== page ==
1147 GMT July 04, 2022
Whittled down from 108 books in 25 languages to six books in five languages – Arabic, French, Spanish, German and Polish – the prestigious award for fiction in translation, split equally between author and translator, has never had so many women shortlisted, theguardian.com reported.
Female authors have been systematically underrepresented in translation; in 2016 a survey by the University of Rochester revealed that only 29 percent of all books translated to English over the previous decade were originally written by women.
Chair of judges, historian Bettany Hughes, said the dominance of women and independents was “neither political nor strategic” and a “happy byproduct” of “very ungendered discussions”.
“From the first meeting we had a real, philosophical, ethical discussion about why we read the way we do,” she said. “When a particular voice appealed to us, we asked ourselves if it appealed just because it was familiar. When a book seemed difficult, we explored if that said more about us than the book. That might be why we’ve ended up with this list, because we were completed unswayed by the idea of there being a canon of work we had to defer to.”
Last year’s winner, Polish author Olga Tokarczuk, is up for the prize again for her novel ‘Drive Your Plow Over the Bones of the Dead’, this year joined by a different translator, Antonia Lloyd-Jones. Tokarczuk’s winning novel, ‘Flights’, saw sales jump 692 percent in the month following the announcement and is now on its 10th printing.
Acclaimed French author Annie Ernaux is nominated for her autobiographical narrative, ‘The Years’. Described by the judges as a “much-needed riposte to the ever-narrowing trajectory of auto-fiction”, its eligibility for a fiction prize has been debated, with Ernaux herself telling the Observer on Sunday that she was “surprised” to be nominated.
Hughes said that the judges had “heated conversations” about its eligibility, but settled on the idea that “fiction in the international sense is much broader, particularly in France. ‘The Years’ is enriching our idea of what fiction can do. I even went back to the proto-Indo-European etymology of fiction to understand what it means at the beginning of civilization and it means to make or create – so we’re okay.”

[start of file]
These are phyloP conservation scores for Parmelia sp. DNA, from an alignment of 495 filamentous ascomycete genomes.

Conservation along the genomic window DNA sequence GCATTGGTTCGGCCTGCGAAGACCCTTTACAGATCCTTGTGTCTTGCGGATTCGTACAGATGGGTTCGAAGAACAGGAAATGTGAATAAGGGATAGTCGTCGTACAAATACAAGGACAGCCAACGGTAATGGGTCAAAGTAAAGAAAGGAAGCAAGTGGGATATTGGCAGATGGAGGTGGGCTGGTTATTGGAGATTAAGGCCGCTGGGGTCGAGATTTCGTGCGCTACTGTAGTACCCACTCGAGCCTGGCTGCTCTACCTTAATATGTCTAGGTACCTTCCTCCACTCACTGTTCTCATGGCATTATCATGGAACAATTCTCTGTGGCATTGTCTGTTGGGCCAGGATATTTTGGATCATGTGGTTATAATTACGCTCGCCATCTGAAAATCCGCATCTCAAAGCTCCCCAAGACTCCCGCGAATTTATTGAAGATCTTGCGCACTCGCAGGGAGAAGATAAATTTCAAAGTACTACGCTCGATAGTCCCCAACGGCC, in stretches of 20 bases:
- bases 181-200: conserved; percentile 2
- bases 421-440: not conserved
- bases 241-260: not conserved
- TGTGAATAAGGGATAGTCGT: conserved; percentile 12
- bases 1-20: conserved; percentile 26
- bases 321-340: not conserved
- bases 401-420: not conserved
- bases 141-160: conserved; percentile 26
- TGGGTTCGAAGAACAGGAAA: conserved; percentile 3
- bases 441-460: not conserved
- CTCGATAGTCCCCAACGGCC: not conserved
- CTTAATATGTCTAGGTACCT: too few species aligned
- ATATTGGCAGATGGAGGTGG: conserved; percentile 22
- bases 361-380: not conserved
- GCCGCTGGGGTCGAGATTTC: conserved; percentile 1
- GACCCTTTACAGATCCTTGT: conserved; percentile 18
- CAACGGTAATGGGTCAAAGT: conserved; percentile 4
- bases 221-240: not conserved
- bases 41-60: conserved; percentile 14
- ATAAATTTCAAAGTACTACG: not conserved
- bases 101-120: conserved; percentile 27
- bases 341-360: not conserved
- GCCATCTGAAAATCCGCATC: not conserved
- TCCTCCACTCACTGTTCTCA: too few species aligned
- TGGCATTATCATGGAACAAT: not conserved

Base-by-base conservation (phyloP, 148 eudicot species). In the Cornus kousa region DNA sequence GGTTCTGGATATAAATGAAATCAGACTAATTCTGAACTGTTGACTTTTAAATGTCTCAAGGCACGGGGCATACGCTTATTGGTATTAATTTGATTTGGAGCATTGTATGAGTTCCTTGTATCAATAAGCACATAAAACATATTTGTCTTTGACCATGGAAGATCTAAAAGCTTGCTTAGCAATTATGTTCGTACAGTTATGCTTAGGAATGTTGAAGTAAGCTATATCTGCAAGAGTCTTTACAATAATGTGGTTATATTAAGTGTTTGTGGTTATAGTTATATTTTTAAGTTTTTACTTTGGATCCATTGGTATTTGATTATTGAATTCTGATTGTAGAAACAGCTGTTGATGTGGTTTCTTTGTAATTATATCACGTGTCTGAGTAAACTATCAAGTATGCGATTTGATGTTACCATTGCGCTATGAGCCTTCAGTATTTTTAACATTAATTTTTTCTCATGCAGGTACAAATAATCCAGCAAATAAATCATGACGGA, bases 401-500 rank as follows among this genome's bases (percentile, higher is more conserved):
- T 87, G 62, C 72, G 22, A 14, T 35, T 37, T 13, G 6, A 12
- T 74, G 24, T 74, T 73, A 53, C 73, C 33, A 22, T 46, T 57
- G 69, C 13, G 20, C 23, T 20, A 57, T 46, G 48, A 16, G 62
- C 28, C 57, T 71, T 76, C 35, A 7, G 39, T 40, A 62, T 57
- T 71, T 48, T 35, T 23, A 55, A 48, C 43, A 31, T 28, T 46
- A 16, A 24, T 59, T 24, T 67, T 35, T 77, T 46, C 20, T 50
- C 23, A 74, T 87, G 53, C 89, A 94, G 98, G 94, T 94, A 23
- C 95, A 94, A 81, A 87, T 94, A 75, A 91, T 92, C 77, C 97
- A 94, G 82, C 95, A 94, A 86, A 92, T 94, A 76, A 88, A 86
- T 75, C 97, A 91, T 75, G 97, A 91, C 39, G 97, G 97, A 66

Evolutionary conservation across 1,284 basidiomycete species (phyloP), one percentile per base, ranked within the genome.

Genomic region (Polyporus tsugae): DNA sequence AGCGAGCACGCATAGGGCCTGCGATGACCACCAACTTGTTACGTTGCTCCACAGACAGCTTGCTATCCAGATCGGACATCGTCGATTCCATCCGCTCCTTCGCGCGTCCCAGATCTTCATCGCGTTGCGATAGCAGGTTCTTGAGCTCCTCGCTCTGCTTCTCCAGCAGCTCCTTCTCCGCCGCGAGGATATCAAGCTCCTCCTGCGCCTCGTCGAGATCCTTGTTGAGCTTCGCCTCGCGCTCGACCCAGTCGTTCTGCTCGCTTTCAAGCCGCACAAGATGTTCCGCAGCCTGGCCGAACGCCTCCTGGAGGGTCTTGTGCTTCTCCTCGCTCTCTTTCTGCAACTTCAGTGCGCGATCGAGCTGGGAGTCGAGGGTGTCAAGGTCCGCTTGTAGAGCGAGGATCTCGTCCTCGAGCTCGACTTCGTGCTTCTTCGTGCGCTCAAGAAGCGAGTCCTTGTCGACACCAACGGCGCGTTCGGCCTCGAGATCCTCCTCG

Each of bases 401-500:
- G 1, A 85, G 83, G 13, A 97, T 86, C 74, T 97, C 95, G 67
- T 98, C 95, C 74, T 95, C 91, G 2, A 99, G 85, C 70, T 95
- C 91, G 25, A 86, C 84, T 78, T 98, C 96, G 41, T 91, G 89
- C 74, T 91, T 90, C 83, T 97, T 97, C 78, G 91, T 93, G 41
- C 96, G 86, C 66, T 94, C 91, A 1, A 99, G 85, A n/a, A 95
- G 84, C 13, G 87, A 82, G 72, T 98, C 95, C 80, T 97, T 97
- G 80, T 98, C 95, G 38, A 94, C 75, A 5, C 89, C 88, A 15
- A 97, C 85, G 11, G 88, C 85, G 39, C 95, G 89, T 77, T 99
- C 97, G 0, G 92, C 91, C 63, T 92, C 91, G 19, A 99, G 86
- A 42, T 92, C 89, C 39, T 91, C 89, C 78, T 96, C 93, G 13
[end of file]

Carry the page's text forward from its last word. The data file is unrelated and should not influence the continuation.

The sole male author is Colombia’s Juan Gabriel Vásquez, nominated for ‘The Shape of the Ruins’, a “clever, labyrinthine, thoroughly enjoyable historical novel” exploring the nature of two real political murders in Bogotá in 1914 and 1948.
Also up for the prize is German author Marion Poschmann for her novel ‘The Pine Islands’, translated by Jen Calleja, a darkly comic novel about an academic who embarks on a pilgrimage to see the moon rise over the Matsushima islands in Japan.
Chilean author Alia Trabucco Zerán is nominated for her debut ‘The Remainder’, translated by Sophie Hughes, about three twentysomethings attempting to escape the political shadow of Chile’s past military dictatorship. And Omani author Jokha Alharthi, whose book ‘Celestial Bodies’, translated by Marilyn Booth and published by tiny Edinburgh independent Sandstone Press, follows the modernization of Oman through the eyes of three sisters.
Hughes said the books on the shortlist were all about the “re-embracing of the power of memory and the value of interrogating the past; asking big Platonic, Socratic questions about the nature of peace and happiness; and a lot of dead bodies, for these are all confrontations of mortality”.
In March, book sales monitor Nielsen said that translated fiction sales were at their highest in the UK since it began to track them in 2001.